Osmel Almaguer

One of Cuba's private "paladar" restaurants. Photo: Caridad

A few weeks ago I walked into an Infotur restaurant in the Cojimar community ready to spend some time with friends downing a few beers. I can’t tell you how disappointed we were when an ill-mannered clerk told us that he couldn’t sell us any beer because the refrigerator was broke.

Only a few yards away we found a paladar [a small, family-owned restaurant] that had apparently just opened recently. A beer there cost 1.50 CUC, which is .50 CUC more than the price of the same beer at a state-run bar or restaurant.

Fortunately, or unfortunately, the refrigerator in the paladar worked fine (“fortunately” because at least we were able to get something to refresh us in the sweltering heat, and “unfortunately” because it came out to be 50 percent more expensive).

I had to ask myself: How is it that a family-owned business that’s starting up can do a better job than an operation owned by a government that practically monopolizes all the business on the island?

Let’s remember we’re talking about Cuba: a country where capital typically doesn’t circulate through private hands and where the “petty-bourgeoisie” was uprooted (at least apparently) more than fifty years ago.

Although this issue of a few nickels and dimes might seem trivial, one has to remember that coming up with 1.00 CUC (about $1.10 USD) in Cuba is equivalent to two days of wages.

There are small communities in Havana where it’s impossible to conceal things. Cojimar is one of them. A few days later the questions that were bouncing around in my head were cleared up thanks to a friend who knows one of the clerks at the paladar.

It seems there’s a pact between the Infotur manager and the owners of the paladar. The manager makes sure that his clerks tell people the refrigerator is busted while he sells the beer to the family-owned business; they can then sell it for more and pay a kickback to the crooked manager.

The upshot? The sales level of the government-run business stays high and the owners of the paladar — with no competition from the Infotur restaurant — are able to inflate their prices and their profits. The Infotur manager and clerks simply pocket their cut.

So, who comes out losing in this apparently enriching deal? The customers, which is to say the people, who like always are the ones who work and pay.

What’s sad is that this is hardly an isolated case in how businesses operate here on the island; I can say this from direct experience after having worked for a tourism company for two years.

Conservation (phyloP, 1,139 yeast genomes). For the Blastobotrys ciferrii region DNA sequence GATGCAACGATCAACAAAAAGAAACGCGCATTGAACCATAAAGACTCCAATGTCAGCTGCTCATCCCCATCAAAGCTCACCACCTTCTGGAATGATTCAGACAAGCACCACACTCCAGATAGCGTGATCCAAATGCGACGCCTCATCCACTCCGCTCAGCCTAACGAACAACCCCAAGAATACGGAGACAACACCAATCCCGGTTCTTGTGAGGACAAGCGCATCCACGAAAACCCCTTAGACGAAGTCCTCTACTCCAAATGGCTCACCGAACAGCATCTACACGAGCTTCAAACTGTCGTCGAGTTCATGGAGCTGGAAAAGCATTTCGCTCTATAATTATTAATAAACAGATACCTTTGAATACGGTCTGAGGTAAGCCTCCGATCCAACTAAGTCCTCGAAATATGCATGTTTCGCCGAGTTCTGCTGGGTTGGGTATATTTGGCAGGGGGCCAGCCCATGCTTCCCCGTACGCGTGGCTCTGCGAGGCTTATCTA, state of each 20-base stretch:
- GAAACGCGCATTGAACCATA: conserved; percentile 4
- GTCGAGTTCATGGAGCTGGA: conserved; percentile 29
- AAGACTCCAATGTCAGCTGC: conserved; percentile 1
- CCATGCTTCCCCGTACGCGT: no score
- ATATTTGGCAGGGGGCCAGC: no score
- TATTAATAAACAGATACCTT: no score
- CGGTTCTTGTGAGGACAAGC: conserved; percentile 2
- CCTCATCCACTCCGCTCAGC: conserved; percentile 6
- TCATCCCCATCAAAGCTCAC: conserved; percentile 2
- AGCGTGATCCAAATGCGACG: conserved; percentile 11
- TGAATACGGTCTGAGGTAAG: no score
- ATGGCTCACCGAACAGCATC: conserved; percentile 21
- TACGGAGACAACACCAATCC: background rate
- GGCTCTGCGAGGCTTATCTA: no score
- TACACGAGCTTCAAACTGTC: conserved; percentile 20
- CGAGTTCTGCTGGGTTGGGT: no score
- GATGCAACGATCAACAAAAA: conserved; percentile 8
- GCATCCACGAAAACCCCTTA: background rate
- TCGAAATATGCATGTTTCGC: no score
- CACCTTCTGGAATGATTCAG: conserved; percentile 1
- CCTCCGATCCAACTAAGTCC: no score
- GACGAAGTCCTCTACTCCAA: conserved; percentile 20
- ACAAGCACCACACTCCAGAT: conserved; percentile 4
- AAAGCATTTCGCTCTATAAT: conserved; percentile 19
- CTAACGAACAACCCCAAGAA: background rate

osmel

Osmel Almaguer:Until recently I would to identify myself as a poet, a cultural promoter and a university student. Now that my notions on poetry have changed slightly, that I got a new job, and that I have finished my studies, I’m forced to ask myself: Am I a different person? In our introductions, we usually mention our social status instead of looking within ourselves for those characteristics that define us as unique and special. The fact that I’m scared of spiders, that I’ve never learned to dance, that I get upset over the simplest things, that culminating moments excite me, that I’m a perfectionist, composed but impulsive, childish but antiquated: these are clues that lead to who I truly am.

5 thoughts on “A Typical Cuba Scam

  • U got classically scammed by all Cubans involved. The two places conspired against you to make more money, and commission all round would have be dispersed in your absence. Think about it, who paid? es Cuba no? Wha happan tu u mon!

  • There is no probably in this case Miller, the Paladar didn’t reflected the true cost. They are just selling it to a higher price since now they have to pay 40% of their profits in taxes.

    At the end the one who suffers this corruption by the people, is the people.

  • I thinks that what goes around comes around, that Bartender probably has to pay his “fee” to somebody else like taxis, farmers, or even the same state shops. In other words the money he earns goes from one hand to another.

  • One factor left out is that the state store price was probably subsidized and the paladar price reflected the true cost, but the story is a microcosm of the problem Cuba faces in turning a moribund economy into a flourishing one by allowing a freer business atmosphere. Cautiously, steps are being taken as the society moves from an egalitarian one to a capitalist one where some end up with more wealth than others, but the state benefits such as health, education and housing continue.

  • I met a guy in Florida that recently arrived from Cuba. He was an industrial engineer who through his father connections, (the father was a retired member of the PCC) got a job working in a bar located in a pool area in a hotel owned by the government. He told me that while he was working in the hotel he kept hidden in the plants around the pool, bag-packs fill with ice and beers that he sold to the costumers instead of the beers supplied by the administration of the hotel. Once he sold out all his beers then he started selling the beers from the hotel. He said he was discrete and only made about two hundred dollar a day with the scam. He used that money to pay an emigration official for the white cards that allow him, his wife and a daughter to get out or Cuba. With the rest of the money saved from the scam he was able to start a new life in Florida, where his is working as forman in a private construction company. He now sends money to his father who still live in Cuba.

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